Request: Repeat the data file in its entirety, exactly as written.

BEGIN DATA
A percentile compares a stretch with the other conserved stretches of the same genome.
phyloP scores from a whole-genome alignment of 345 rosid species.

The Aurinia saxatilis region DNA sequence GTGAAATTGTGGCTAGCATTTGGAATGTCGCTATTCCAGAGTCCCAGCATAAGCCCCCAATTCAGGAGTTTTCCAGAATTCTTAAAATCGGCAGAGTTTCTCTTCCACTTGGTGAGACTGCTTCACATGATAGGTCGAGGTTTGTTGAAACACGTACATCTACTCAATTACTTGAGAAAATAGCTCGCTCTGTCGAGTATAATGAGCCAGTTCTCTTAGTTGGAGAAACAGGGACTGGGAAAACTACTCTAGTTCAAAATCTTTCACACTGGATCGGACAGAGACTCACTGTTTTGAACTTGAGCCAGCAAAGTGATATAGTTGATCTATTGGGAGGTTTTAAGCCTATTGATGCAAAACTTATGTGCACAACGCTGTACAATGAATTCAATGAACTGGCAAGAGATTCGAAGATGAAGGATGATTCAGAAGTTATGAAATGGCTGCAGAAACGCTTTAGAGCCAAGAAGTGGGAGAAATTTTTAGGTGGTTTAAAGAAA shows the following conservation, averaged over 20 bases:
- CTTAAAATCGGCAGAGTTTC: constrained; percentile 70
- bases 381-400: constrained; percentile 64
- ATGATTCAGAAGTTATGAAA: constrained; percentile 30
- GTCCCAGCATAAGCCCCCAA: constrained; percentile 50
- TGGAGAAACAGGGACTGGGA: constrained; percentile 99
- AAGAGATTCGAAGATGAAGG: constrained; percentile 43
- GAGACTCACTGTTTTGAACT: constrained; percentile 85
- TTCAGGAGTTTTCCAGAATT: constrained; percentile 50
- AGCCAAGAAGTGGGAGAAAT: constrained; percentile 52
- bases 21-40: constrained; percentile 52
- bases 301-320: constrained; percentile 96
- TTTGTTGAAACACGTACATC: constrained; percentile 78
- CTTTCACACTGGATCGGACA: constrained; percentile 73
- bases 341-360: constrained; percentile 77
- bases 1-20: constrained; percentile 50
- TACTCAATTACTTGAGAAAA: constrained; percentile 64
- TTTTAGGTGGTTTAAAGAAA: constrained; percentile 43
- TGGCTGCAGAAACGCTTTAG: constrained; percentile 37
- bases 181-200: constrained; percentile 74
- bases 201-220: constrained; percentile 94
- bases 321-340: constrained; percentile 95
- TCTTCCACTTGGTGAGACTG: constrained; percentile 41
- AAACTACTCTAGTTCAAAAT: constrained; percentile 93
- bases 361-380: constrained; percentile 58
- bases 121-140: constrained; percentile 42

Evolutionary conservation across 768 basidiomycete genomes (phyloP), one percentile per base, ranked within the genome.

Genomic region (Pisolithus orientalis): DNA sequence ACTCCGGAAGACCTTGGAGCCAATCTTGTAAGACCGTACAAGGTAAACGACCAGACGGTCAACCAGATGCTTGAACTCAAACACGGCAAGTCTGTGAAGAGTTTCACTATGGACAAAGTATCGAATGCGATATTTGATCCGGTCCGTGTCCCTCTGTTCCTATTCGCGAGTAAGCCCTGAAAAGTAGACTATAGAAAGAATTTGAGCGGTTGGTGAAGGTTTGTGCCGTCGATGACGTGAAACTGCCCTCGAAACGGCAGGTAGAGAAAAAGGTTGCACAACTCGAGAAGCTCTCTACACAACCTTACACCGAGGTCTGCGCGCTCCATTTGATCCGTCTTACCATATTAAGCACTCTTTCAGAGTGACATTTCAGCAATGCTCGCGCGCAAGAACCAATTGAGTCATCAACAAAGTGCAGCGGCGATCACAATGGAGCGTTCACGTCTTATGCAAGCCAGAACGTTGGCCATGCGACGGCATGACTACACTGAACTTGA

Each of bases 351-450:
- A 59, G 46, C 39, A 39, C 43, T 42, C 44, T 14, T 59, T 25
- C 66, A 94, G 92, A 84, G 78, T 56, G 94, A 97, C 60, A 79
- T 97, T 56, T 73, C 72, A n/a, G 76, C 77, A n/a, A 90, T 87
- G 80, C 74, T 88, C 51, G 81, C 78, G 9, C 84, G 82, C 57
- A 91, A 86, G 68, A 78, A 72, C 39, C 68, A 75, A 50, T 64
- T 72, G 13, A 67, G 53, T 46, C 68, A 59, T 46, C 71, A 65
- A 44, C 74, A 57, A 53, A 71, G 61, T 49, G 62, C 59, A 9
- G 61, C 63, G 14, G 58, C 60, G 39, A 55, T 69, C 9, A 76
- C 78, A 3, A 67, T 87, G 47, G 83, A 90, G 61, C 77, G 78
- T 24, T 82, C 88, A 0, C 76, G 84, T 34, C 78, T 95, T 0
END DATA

A percentile compares a stretch with the other conserved stretches of the same genome.
phyloP scores from a whole-genome alignment of 345 rosid species.

The Aurinia saxatilis region DNA sequence GTGAAATTGTGGCTAGCATTTGGAATGTCGCTATTCCAGAGTCCCAGCATAAGCCCCCAATTCAGGAGTTTTCCAGAATTCTTAAAATCGGCAGAGTTTCTCTTCCACTTGGTGAGACTGCTTCACATGATAGGTCGAGGTTTGTTGAAACACGTACATCTACTCAATTACTTGAGAAAATAGCTCGCTCTGTCGAGTATAATGAGCCAGTTCTCTTAGTTGGAGAAACAGGGACTGGGAAAACTACTCTAGTTCAAAATCTTTCACACTGGATCGGACAGAGACTCACTGTTTTGAACTTGAGCCAGCAAAGTGATATAGTTGATCTATTGGGAGGTTTTAAGCCTATTGATGCAAAACTTATGTGCACAACGCTGTACAATGAATTCAATGAACTGGCAAGAGATTCGAAGATGAAGGATGATTCAGAAGTTATGAAATGGCTGCAGAAACGCTTTAGAGCCAAGAAGTGGGAGAAATTTTTAGGTGGTTTAAAGAAA shows the following conservation, averaged over 20 bases:
- CTTAAAATCGGCAGAGTTTC: constrained; percentile 70
- bases 381-400: constrained; percentile 64
- ATGATTCAGAAGTTATGAAA: constrained; percentile 30
- GTCCCAGCATAAGCCCCCAA: constrained; percentile 50
- TGGAGAAACAGGGACTGGGA: constrained; percentile 99
- AAGAGATTCGAAGATGAAGG: constrained; percentile 43
- GAGACTCACTGTTTTGAACT: constrained; percentile 85
- TTCAGGAGTTTTCCAGAATT: constrained; percentile 50
- AGCCAAGAAGTGGGAGAAAT: constrained; percentile 52
- bases 21-40: constrained; percentile 52
- bases 301-320: constrained; percentile 96
- TTTGTTGAAACACGTACATC: constrained; percentile 78
- CTTTCACACTGGATCGGACA: constrained; percentile 73
- bases 341-360: constrained; percentile 77
- bases 1-20: constrained; percentile 50
- TACTCAATTACTTGAGAAAA: constrained; percentile 64
- TTTTAGGTGGTTTAAAGAAA: constrained; percentile 43
- TGGCTGCAGAAACGCTTTAG: constrained; percentile 37
- bases 181-200: constrained; percentile 74
- bases 201-220: constrained; percentile 94
- bases 321-340: constrained; percentile 95
- TCTTCCACTTGGTGAGACTG: constrained; percentile 41
- AAACTACTCTAGTTCAAAAT: constrained; percentile 93
- bases 361-380: constrained; percentile 58
- bases 121-140: constrained; percentile 42

Evolutionary conservation across 768 basidiomycete genomes (phyloP), one percentile per base, ranked within the genome.

Genomic region (Pisolithus orientalis): DNA sequence ACTCCGGAAGACCTTGGAGCCAATCTTGTAAGACCGTACAAGGTAAACGACCAGACGGTCAACCAGATGCTTGAACTCAAACACGGCAAGTCTGTGAAGAGTTTCACTATGGACAAAGTATCGAATGCGATATTTGATCCGGTCCGTGTCCCTCTGTTCCTATTCGCGAGTAAGCCCTGAAAAGTAGACTATAGAAAGAATTTGAGCGGTTGGTGAAGGTTTGTGCCGTCGATGACGTGAAACTGCCCTCGAAACGGCAGGTAGAGAAAAAGGTTGCACAACTCGAGAAGCTCTCTACACAACCTTACACCGAGGTCTGCGCGCTCCATTTGATCCGTCTTACCATATTAAGCACTCTTTCAGAGTGACATTTCAGCAATGCTCGCGCGCAAGAACCAATTGAGTCATCAACAAAGTGCAGCGGCGATCACAATGGAGCGTTCACGTCTTATGCAAGCCAGAACGTTGGCCATGCGACGGCATGACTACACTGAACTTGA

Each of bases 351-450:
- A 59, G 46, C 39, A 39, C 43, T 42, C 44, T 14, T 59, T 25
- C 66, A 94, G 92, A 84, G 78, T 56, G 94, A 97, C 60, A 79
- T 97, T 56, T 73, C 72, A n/a, G 76, C 77, A n/a, A 90, T 87
- G 80, C 74, T 88, C 51, G 81, C 78, G 9, C 84, G 82, C 57
- A 91, A 86, G 68, A 78, A 72, C 39, C 68, A 75, A 50, T 64
- T 72, G 13, A 67, G 53, T 46, C 68, A 59, T 46, C 71, A 65
- A 44, C 74, A 57, A 53, A 71, G 61, T 49, G 62, C 59, A 9
- G 61, C 63, G 14, G 58, C 60, G 39, A 55, T 69, C 9, A 76
- C 78, A 3, A 67, T 87, G 47, G 83, A 90, G 61, C 77, G 78
- T 24, T 82, C 88, A 0, C 76, G 84, T 34, C 78, T 95, T 0